Background of YOWOMO2.0

060901_kindergarten_wifi2There is growing significance of mobile devices in people’s everyday lives. According to Bitkom, 93% of the mobile phones sold are smartphones. Smartphones are used for entertainment (music, games, TV) – 33%, Communication (voice, SMS, eMail) – 28%, Web Surfing – 21%, Social Networking – 15%, and Camera – 3%. But the significance of mobile devices manifests itself also in the use of smartphones for “identity formation, social interaction, making meaning in and of the world, leisure pursuits” (Pachler, Seipold & Bachmair). Especially young people use mobile devices as their main internet access, and to use social media (e.g. Facebook), which is most relevant in case of young people. There is a danger that the development in technology use in everyday life can divide youth workers and their young clients depending on how familiar each group is with the use of mobile devices. This is often discussed in terms of “digital natives vs. digital immigrants”, “Generation X, Y & Z”, “digital divide“, “generation gap“, or using Sinus-Milieus (DIVSI Milieu Study on Trust and Security on the Internet, 2012). Youth workers, especially women, are usually not tech-savvy (digital immigrants, Generation X or Y) whilst young people are often early adopters of new technologies (digital natives, Generation Y or Z) (Guljajeva). Hence there are different levels of expertise to be expected in the use of mobile devices and social media.

native (1)On a broader level “users of mobile technologies communicate, structure, organize and order, plan, network, furnish information, assess, evaluate and produce” (Pachler, Seipold & Bachmair). Even if young mobile users “develop significant expertise in their everyday life-worlds, this expertise tends to be ‘naive’, i.e. unreflected” (Pachler, Seipold & Bachmair). Media is consumed for entertainment, created for self-expression and social networks are interacted on a daily, if not hourly basis. All these activities can be drawn upon to support social work, both through enabling a shared discourse with clients, and through providing additional means for engagement with them. The use of this social media also raises issues of privacy, protection and digital identity which are of key importance to the security and development of young people. The challenge is to enrich these activities using the professional framework of youth work.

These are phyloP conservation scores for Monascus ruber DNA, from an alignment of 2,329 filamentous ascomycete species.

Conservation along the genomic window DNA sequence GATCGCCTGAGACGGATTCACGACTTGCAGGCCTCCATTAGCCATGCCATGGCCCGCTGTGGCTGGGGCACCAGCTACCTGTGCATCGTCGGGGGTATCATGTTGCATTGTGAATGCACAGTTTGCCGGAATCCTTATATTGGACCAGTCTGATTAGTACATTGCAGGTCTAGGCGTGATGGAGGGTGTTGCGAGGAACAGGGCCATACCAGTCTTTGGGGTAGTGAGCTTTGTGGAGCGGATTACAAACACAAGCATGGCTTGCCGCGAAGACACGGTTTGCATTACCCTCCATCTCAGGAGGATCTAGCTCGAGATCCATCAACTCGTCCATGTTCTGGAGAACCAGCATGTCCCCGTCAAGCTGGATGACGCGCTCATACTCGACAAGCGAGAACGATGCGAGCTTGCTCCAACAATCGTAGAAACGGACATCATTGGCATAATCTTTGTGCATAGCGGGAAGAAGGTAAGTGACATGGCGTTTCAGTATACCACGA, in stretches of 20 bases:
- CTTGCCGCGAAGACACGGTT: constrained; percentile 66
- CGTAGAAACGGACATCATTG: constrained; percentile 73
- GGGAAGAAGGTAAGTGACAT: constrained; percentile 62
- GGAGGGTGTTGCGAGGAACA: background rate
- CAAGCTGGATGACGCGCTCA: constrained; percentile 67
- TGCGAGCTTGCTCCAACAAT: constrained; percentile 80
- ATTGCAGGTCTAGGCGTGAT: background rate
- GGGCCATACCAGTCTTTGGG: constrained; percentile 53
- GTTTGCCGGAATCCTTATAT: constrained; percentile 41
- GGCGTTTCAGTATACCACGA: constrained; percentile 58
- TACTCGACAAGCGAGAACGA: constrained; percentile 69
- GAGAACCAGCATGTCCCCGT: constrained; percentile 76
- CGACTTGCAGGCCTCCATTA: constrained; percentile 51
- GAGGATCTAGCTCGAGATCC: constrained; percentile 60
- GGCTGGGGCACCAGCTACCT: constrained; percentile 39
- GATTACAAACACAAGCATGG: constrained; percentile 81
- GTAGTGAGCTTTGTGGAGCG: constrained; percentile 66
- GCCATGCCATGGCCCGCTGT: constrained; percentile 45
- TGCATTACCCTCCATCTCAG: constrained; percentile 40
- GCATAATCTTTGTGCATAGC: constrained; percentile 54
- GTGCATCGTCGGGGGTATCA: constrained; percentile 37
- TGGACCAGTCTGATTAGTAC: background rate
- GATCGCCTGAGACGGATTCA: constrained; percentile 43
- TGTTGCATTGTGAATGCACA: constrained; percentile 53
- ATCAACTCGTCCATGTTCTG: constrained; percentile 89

digital-nativesFor youth workers there is no standardized training that addresses the competences needed to work within this scenario. There is training that focuses on the use of social media in different topics related to youth work like i.e. privacy settings in social media, compulsive use of social media, policy for social media in organisations, or dealing with cyber bullying. There is a lack of broader approach that is based on the experience of elder, often female, not tech-savvy youth workers who, on the one hand, are experienced professionals in youth work but may not be digitally literate, especially in the current use of digital media and mobile devices. These youth workers must be addressed in a certain way to overcome their lack of engagement with this part of young people’s needs instead of being made to feel incompetent and shame due to their lack of knowledge and skills. Furthermore most of the training focuses on the negative aspects of the use of mobile devices and social media. Youth workers therefore need to establish a reflected, critical attitude towards the risks of mobile devices and social media but also to develop youth work practice that develops positive regard to young people’s use of these technologies. Doing this will build a positive relationship between youth workers and young people, which is crucial for effective youth work.

To achieve this youth workers must be enabled to bridge the digital divide by working on:

  • the risks of compulsive use or abuse of the communication possibilities (i.e. cyber bullying, wrong privacy settings, identity theft),
  • the beneficial use smartphones and social media,
  • digital exclusion due to poverty or poor education,
  • a mindset to develop a digital citizenship,
  • the digital divide between the generations,
  • the different perception of the relevance of “virtual” incidents in contrast to “real” incidents,
  • the competences to use digital devices to relate to young people and by this enhance their skills needed in the labour market,
  • the attitude towards technology as a topic and a means of youth work in a digitized society.

This partnership responds to the needs of the labour market, particularly of social services and training organisations. It anticipates skills needed in this labour market and it aims to improve the qualification of teachers and trainers. The partners collaborate to develop, test and apply a framework for VET at European level with the aim to achieve this on a ground level with professionals with hand-on-experience of the field.